The blurring or erasure of life’s outlines — as in a sandstorm — is what provokes the poet’s riposte, which consists of both a ribald roll-call of sexual conquests and a chivalrous account of the stages or stations of love. Early Arab commentators have described Imru al-Qays’s depiction of ravaging another man’s wife as comprising “the most indecent verses ever spoken by an Arab poet”:

And the day I hopped up into her howdah

She screamed:

“Damn you.

Get out of here.

Do you want me to walk?”

The howdah rocked with the rare pair of us in there.

She shouts:

“Get out! Get down!

You’ve hocked my camel.”

I teased:

“Ride on.

Loosen the rein.

Don’t refuse me your fruity ripeness.

You’re not the first pregnant woman I’ve got into nor the first

nursing mother I’ve got at night-times

and distracted her from her darling

with his magic amulet against the evil eye.

When he bawled behind her

she’d half twist her body to him

but hold her lower half

hard against

under me.”

The power of the nasib derives from its polarities. On the one hand, there is a forthright lasciviousness, as epitomized by the passage above. On the other, there is a lyrical idealization of the beloved — the figure of Baydah (“Egg”) in Imru al-Qays, for example — that would, in later years, become a commonplace in the urbane poetry of the Abbasids and the Golden Age of Andalusia, which may in turn have left its mark on the troubadours of Provence, whose poems Pound spoke of as being “a little Oriental in feeling.

Early Western theorists of classical Arabic poetry spoke disparagingly of the piling up of seemingly irrelevant detail in the qasida; such vertigo of similes was, as one despairing orientalist claimed, no more than “versified geology and anatomy.” But in effect the qasidas technique is cinematic: slow pan, close-up, quick-cut, flashback, voiceover. Its vision is complex, working like the eye of the sand lizard. The seeming disjunctions that baffled the early critics now appear to complement modern theories of perception. Kenneth Rexroth’s comment on Pierre Reverdy’s cubist poetry might also apply to the qasida: “It is the conscious, deliberate dissociation and recombination of elements into a new artistic entity made self-sufficient by its rigorous architecture.”

In 1770, before he sailed for India and revolutionized philology by pointing out the similarities between Sanskrit, Greek, and Latin, the polymathic William Jones, then only in his mid-twenties, published a magisterial essay on Arabic poetry, “The Poetry of the Eastern Nations.” An incorrigible romantic, Jones could not help seeing the poet-warriors of the Mu‘allaqat as noble savages, their verse full of an archaic, explosive power.

His enthusiasm for the “ancient simplicity” of the nomads and their terrain was boundless: “Arabia, I mean that part of it, which we call the Happy, and which the Asiatics know by the name of Yemen, seems to be the only country in the world, in which we can properly lay the scene of pastoral poetry…. It is observable that Aden, in the Eastern dialects, is precisely the same word with Eden, which we apply to the garden of paradise.” In keeping with the pastoral mood of his renditions, Jones shifts the region in which the early qasida evolved from the inhospitable “Arabia Deserta” of northern and central Arabia to the southern extremity of the peninsula, the fertile “Arabia Felix.” Ancient home of the Sabaeans, famed for frankincense, myrrh, and gum-resin, the rain-fed terraced hills of Yemen contrast sharply with the savage wastelands to the north.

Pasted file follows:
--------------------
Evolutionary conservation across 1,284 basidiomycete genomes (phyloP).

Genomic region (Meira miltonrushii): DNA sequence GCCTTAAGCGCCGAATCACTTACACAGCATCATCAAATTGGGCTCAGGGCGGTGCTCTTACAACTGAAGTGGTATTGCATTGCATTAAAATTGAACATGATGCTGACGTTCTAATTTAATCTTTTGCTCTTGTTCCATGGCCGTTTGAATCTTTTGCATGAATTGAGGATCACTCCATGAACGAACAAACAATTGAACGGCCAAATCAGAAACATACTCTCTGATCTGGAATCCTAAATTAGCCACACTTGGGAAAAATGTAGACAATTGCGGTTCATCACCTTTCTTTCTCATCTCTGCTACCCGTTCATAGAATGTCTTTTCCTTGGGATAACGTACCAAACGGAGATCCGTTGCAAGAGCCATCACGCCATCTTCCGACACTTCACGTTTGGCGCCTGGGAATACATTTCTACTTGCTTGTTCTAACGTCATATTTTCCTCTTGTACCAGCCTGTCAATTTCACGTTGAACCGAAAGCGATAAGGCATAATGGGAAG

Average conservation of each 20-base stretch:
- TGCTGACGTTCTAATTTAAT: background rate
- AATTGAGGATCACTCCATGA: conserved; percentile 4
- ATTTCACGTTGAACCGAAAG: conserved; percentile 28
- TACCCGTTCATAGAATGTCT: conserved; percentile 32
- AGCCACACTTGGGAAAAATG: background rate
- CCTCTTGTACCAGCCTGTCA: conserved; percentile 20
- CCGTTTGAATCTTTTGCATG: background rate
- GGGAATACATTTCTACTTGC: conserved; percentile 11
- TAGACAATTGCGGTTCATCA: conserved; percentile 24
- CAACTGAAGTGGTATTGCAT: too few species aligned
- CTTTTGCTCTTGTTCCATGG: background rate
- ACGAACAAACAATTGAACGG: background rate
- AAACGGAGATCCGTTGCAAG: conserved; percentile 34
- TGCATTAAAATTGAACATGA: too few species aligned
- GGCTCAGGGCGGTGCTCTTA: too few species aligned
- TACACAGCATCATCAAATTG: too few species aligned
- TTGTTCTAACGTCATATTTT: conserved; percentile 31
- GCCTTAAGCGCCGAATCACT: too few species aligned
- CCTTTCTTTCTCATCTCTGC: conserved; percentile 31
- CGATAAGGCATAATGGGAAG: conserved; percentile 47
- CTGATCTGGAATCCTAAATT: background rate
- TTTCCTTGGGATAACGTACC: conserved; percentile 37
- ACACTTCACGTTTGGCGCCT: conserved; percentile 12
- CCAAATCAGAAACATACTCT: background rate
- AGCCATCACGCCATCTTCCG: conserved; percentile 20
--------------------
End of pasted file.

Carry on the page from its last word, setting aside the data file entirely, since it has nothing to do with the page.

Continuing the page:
Jones’ Arcadian setting may sound fat-fetched, yet the motif of the paradisal lost garden lies at the heart of the nasib, embedded in the poet’s sifting over the vestiges of his beloveds encampment and in the ensuing resurgence of memories. One of the predominant rhetorical modes in Arabic poetry is antithesis, and we see it dramatically at work in the qasida, where the friction between opposing states of emptiness and replenishment causes an acute disturbance of the senses. Just so, the desolation of the campsite evokes in Imru al-Qays a counter-memory of sexual prowess, set forth in a series of delightful vignettes of erotic play and plenitude; the return to an Edenic idyll is figured in purely libidinal terms. In the Mu’allaqa of Labid, meanwhile, the stark contrast between the speechless stones of the empty site and the poet-hero’s reminiscence of green sloping valleys is made apparent at the very beginning of the nasib. Here we have a wistful backward glance at the briefest, yet most intoxicating, of earthly paradises, swathed during the short spring in a carpet of delicate blooms. In pre-Islamic poetry — and perhaps the motif goes further back, to the gardens of the Song of Songs and even of Gilgamesh — the encampment-cum-ruined garden suggests at once permanence and evanescence, destruction and restoration. Hence the image of erosion in Labid’s atlal, as translated by Michael Sells: Labid begins by describing “…the torrent beds of Rayyan / naked tracings, worn thin, like inscriptions / carved in flattened stones” but quickly reverses himself as he recalls the revivifying effects of a sudden spring shower, when “The rills and the runlets / uncovered marks like the script / of faded scrolls / restored with pens of reed….”